What would be a critical appreciation of William Blake's poem "On Another's Sorrow"?

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A critical appreciation of this poem by Blake would address both form and content. It would identify what the poet does, and explain how those things relate to what he says.

Formally, then, this is a 36 line lyric poem made up of 9 quatrains. There is a strict rhyme scheme: AABB CCDD, etc. The first two lines of each stanza rhyme, as do the next two. The lines are brief, and have only seven syllables per line. Taken in combination, this gives an energetic, youthful feel to this poem, and pulls readers along briskly. There is considerable repetition, especially of rhetorical questions ("Can I..." "Can I...) and evocations or calls to action (the repeated calls to hear things). There are numerous images, but they are simple and familiar. This too makes the poem accessible. You don't have to fight the technique to get the message.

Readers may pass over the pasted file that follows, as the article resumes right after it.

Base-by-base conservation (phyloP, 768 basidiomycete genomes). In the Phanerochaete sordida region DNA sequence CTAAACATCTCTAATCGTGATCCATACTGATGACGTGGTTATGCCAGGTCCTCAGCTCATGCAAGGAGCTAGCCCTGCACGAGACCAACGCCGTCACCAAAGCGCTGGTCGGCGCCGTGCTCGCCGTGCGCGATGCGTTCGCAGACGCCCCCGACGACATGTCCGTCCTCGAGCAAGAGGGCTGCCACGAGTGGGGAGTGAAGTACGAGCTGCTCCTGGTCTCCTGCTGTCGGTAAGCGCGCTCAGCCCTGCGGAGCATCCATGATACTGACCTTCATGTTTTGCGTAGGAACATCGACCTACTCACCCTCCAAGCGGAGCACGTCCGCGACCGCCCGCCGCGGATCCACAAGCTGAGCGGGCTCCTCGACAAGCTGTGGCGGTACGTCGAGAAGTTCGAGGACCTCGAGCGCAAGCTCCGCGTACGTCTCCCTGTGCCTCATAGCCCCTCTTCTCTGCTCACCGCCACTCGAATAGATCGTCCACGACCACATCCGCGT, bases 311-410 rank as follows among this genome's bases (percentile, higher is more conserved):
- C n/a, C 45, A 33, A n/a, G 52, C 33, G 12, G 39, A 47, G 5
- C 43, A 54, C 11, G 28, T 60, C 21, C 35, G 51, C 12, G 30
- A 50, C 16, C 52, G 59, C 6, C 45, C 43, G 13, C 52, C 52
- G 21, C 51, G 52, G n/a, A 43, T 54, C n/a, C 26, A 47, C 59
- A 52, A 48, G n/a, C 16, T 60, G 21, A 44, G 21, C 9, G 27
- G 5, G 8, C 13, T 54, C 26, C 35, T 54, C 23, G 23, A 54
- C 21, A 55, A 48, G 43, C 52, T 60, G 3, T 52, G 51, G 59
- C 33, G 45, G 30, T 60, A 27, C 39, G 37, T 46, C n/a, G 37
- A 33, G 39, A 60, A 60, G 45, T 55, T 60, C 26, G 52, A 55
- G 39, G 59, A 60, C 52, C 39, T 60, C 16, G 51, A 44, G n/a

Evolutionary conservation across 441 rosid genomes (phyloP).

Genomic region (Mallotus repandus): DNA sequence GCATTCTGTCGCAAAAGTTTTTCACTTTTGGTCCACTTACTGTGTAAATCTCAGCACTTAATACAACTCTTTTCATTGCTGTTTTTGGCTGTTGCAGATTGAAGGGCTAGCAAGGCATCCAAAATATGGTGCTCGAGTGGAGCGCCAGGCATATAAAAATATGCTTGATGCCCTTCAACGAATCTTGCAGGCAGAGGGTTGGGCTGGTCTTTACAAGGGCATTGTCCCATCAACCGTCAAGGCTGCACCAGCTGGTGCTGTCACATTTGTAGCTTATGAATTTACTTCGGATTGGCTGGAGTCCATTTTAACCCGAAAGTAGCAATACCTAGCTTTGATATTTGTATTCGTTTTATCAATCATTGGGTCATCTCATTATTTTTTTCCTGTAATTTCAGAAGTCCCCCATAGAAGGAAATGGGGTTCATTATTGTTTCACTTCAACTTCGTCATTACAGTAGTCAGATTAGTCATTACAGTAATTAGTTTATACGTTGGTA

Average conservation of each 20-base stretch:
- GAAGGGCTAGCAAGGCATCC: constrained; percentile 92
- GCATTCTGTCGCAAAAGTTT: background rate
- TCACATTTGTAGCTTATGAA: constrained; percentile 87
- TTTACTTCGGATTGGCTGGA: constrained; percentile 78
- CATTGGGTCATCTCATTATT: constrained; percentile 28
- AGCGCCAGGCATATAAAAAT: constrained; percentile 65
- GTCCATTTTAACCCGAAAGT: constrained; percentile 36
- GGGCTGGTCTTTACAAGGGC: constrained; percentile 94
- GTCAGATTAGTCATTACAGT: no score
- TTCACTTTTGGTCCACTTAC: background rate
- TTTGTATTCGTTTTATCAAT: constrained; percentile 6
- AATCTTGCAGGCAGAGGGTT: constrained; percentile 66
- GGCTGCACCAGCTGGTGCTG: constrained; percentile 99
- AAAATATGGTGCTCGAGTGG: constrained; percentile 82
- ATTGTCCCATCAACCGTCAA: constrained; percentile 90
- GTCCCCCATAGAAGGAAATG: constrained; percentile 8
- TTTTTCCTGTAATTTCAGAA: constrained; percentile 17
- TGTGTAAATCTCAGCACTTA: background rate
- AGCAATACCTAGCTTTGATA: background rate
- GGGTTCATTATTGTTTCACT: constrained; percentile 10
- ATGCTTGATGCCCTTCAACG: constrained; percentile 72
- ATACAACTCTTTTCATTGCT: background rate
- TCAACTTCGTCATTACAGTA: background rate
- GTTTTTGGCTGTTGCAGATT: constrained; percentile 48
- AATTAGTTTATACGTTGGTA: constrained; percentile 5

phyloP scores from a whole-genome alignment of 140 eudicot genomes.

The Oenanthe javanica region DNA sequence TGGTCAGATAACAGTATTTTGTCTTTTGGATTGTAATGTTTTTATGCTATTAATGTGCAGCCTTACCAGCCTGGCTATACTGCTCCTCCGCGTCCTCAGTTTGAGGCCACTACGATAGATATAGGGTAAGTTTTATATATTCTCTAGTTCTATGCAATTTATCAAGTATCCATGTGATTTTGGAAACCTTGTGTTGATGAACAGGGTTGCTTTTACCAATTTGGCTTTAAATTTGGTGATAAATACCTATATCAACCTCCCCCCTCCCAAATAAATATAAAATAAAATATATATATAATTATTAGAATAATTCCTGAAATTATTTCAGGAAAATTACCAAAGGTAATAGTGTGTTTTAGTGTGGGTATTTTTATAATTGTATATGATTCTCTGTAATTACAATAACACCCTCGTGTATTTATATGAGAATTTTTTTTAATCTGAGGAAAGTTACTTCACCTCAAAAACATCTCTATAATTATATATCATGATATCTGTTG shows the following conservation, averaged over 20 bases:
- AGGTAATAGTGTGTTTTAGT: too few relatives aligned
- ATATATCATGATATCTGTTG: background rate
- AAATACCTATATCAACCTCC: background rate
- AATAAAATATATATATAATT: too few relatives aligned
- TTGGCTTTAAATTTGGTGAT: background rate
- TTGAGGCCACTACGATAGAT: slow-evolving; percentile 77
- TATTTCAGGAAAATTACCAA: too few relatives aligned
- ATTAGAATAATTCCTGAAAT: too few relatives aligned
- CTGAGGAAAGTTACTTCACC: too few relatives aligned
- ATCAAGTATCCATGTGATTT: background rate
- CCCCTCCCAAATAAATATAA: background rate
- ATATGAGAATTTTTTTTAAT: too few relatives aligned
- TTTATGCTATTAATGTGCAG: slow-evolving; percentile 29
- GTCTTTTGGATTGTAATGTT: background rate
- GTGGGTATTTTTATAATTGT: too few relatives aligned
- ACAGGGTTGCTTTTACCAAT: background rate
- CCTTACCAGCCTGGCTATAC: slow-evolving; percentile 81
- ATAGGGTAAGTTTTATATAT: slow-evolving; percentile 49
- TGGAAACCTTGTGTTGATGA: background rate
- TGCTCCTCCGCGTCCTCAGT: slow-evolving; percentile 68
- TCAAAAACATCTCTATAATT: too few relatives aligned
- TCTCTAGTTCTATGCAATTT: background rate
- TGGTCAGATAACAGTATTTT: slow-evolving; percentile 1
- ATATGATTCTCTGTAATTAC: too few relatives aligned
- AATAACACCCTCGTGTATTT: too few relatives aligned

All of this aligns well with the profound message: the narrator cannot bear to see people or beings in pain, and neither can God, who is always there in times of sorrow.

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